Audience participation isn’t really my thing. It’s more like the opposite of my thing. If I’d been personally addressed by Widow Twankey (Chris Dennis) at any point during the evening, I’d have needed a three-week holiday in order to recover from the trauma and this review would never have been filed. So Plummer Wood Productions should give due thanks to Sharon in the front row who bore the brunt of Dennis’s banter, and I would also like to acknowledge a personal debt of gratitude. Thanks Sharon.
Onwards. Aladdin at the Shaw Theatre is a good laugh – a big budget, all-singing, all-dancing panto, complete with flying carpet, tunes from Frozen and Dolly Parton, a troupe of under-12s and a routine that involved repeatedly flinging a bundle of toilet rolls into the audience. Most of the budget clearly went on costume and props, rather than on a mega-star turn’s salary, because this had (drumroll please) … Ben Richards. Richards is best known as Justin from The Bill, although his film credits, the programme informs me, include Chakara, Julie and the Cadillacs and Bring Me the Head of Mavis Davis. I have literally never heard of any of those films – but that’s OK! Because Richards, as the evil sorcerer Abanazar, is actually really good, doing the kind of villainous evil available only to actors with professional dance training. His creepy waving fingers reminded me a bit of Robert Helpmann as the Childcatcher in Chitty Chitty Bang Bang, which is pretty much the highest compliment it’s possible to pay to anyone attempting to terrify young children.
The show’s second biggest celebrity is Dennis, who reached the semi-final of Britain’s Got Talent as the singing drag act La Voix. He’s also totally worth it, camp as every dame should be, but demonstrating a cutting improvisational wit when he chats with members of the audience. As Wishee Washee, Aladdin’s brother and the audience’s main guide through the show, Paul Laurence-Thomas offers similarly sharp and self-aware asides without ruining the atmosphere of warm family entertainment.
The story is roughly the story we all know. It differs from the Disney version in that it is set in Peking (slightly bizarrely), and Aladdin has a mother and brother – Widow Twankey, who runs a launderette, and the cheeky scamp Wishee Washee. The second half follows Widow Twankey, Wishee Washee and PC Pongo (Oliver Broad) into Egypt as they attempt to foil Abanazar’s dastardly plans and help Aladdin (Justin Thomas, great dancer but not quite charismatic enough) marry the Emperor of China’s daughter. It’s basically a series of excuses for song-and-dance numbers – Aladdin and the Genie of the Lamp (Matthew Wesley, great dancer but not quite sassy enough) sing Bruno Mars’s ‘Treasure’ in the magic cave – and tell elaborately awful jokes. Which is as it should be.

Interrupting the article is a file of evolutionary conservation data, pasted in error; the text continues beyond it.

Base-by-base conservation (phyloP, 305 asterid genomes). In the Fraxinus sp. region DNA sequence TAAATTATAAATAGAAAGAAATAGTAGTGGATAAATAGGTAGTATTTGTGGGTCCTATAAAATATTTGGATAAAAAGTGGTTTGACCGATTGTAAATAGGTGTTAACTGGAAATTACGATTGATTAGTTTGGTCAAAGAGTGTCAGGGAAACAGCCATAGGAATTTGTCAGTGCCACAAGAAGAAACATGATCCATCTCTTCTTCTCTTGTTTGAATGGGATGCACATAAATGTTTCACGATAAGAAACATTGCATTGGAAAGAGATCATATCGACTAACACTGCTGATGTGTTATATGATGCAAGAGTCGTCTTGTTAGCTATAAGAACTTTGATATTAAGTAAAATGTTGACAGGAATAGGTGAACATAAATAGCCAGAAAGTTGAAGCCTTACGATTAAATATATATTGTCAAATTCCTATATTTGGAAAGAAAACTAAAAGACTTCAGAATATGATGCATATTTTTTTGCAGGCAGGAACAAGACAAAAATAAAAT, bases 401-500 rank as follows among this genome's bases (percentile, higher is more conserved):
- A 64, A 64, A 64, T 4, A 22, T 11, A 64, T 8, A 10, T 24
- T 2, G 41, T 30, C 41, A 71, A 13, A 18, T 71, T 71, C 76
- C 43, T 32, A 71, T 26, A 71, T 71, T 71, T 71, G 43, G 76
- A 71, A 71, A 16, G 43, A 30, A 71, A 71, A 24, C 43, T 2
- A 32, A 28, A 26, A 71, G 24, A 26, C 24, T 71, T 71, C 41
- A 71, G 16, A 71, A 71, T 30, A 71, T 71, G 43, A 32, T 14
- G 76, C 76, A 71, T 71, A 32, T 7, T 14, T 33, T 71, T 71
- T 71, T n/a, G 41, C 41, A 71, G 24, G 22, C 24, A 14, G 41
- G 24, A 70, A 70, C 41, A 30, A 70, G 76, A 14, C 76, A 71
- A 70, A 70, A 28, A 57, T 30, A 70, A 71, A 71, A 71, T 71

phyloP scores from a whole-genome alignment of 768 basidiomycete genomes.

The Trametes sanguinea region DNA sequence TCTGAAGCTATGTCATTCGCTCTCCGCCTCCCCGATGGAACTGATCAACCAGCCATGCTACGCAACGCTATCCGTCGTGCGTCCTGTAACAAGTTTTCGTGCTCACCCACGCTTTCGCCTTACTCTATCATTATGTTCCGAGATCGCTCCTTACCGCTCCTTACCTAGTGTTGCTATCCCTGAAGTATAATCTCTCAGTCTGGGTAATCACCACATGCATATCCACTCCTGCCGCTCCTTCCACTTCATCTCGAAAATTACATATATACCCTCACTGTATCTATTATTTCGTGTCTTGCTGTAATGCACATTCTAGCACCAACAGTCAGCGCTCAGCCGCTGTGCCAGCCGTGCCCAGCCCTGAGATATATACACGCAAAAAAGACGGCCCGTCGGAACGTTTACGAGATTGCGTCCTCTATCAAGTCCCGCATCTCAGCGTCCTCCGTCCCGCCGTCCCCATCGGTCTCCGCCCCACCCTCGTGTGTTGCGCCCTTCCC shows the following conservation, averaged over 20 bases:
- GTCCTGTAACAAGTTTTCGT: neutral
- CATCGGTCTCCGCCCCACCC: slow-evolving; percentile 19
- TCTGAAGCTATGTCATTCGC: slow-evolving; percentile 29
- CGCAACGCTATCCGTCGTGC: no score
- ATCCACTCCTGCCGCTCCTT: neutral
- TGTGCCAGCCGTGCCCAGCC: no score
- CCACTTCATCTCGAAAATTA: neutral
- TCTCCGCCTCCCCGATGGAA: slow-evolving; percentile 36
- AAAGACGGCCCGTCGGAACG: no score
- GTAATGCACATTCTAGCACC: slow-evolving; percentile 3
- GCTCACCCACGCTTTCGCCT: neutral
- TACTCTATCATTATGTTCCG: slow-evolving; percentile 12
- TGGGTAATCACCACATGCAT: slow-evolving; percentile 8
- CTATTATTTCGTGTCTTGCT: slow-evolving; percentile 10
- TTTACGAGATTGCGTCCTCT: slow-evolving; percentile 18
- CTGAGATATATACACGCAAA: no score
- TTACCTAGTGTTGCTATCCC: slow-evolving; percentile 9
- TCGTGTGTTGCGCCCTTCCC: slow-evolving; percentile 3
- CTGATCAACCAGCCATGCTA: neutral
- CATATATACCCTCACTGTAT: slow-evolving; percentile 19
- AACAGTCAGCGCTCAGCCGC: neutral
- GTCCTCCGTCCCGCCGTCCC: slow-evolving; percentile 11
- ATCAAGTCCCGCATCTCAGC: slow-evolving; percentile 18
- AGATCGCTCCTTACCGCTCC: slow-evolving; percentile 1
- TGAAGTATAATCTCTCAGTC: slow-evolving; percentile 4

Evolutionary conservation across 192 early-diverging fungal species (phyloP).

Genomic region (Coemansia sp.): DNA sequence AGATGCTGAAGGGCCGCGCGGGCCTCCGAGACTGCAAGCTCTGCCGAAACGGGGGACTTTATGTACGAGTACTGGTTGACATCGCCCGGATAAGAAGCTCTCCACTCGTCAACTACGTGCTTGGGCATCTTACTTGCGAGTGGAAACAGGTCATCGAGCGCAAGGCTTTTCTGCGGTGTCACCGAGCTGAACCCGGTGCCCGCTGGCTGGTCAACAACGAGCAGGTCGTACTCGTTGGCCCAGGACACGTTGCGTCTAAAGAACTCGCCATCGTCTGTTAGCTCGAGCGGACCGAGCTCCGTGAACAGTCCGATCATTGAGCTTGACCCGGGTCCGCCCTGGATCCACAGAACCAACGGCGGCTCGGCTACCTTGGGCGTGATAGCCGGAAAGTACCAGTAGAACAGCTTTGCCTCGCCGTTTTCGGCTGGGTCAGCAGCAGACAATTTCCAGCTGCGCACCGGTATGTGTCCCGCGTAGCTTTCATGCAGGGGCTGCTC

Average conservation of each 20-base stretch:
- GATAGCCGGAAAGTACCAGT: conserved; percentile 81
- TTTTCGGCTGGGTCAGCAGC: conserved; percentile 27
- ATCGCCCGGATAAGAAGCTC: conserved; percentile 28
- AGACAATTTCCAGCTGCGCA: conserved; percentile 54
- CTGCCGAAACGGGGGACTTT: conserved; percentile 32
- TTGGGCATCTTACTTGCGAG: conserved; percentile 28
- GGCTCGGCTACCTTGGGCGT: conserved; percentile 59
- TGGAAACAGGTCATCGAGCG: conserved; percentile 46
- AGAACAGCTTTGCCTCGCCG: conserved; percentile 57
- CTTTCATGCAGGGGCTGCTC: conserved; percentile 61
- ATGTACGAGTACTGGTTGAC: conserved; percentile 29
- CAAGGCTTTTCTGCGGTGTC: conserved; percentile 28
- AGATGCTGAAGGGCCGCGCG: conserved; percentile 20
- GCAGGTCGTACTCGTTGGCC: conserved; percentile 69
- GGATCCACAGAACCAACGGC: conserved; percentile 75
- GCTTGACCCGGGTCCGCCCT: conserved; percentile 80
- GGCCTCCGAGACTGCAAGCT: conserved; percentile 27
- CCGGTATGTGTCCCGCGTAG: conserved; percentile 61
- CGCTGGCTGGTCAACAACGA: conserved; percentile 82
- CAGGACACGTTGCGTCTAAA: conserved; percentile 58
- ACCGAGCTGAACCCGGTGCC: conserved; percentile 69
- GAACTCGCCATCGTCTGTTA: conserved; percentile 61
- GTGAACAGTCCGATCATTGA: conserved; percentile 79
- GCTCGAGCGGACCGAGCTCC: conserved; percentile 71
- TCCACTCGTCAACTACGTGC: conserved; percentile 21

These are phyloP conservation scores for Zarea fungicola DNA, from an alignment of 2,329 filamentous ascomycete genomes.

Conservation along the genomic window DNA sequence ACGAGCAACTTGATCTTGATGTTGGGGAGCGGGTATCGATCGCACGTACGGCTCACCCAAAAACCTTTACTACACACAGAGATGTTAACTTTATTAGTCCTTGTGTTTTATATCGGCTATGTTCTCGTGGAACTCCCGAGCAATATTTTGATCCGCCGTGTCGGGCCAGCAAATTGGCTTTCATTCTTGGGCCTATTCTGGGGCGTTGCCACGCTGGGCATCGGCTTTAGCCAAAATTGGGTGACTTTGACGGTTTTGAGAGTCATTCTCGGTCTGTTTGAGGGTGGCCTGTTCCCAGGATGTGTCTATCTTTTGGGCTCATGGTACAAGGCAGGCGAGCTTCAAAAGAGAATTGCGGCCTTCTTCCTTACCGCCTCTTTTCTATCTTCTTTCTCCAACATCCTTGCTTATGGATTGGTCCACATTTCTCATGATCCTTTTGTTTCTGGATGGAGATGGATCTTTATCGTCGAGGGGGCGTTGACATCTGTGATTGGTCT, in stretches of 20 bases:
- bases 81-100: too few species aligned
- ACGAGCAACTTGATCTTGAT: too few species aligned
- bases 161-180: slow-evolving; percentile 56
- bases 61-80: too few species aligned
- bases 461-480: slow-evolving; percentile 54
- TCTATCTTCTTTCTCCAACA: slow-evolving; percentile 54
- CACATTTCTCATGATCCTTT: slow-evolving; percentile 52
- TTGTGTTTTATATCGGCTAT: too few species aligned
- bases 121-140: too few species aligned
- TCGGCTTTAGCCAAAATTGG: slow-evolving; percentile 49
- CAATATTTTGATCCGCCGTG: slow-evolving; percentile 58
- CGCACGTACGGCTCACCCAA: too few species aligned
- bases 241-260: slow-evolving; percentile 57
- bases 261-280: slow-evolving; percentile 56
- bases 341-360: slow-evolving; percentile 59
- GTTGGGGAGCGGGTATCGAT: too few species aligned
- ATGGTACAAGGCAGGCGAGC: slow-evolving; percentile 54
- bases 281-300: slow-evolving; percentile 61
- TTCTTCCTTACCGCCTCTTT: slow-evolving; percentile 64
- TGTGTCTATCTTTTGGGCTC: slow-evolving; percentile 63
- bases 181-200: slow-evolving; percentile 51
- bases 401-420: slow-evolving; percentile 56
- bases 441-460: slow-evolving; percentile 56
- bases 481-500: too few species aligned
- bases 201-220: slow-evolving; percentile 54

There are some great set pieces throughout, including a scene in which PC Pongo is accidentally spun through a mangle, shrunk in a washing machine and almost incinerated in a tumble dryer; a completely insane version of ‘The Twelve Days of Christmas’; and a brilliantly funny send-up of traditional ballet by Wishee Washee and Widow Twankey. Patrick Stockbridge and Pete Pentreath provide musical accompaniment on keyboard and drums for all these scenes, sitting live onstage and having to endure relentless teasing from Dennis, and four ensemble cast members and dancers provide talented support in the big songs. With a running time of two-and-a-half hours, it’s really way too long for children, but Aladdin is a huge, happy production.
Aladdin plays at the Shaw Theatre until 3 January 2015. For tickets and more information, see the Shaw Theatre website.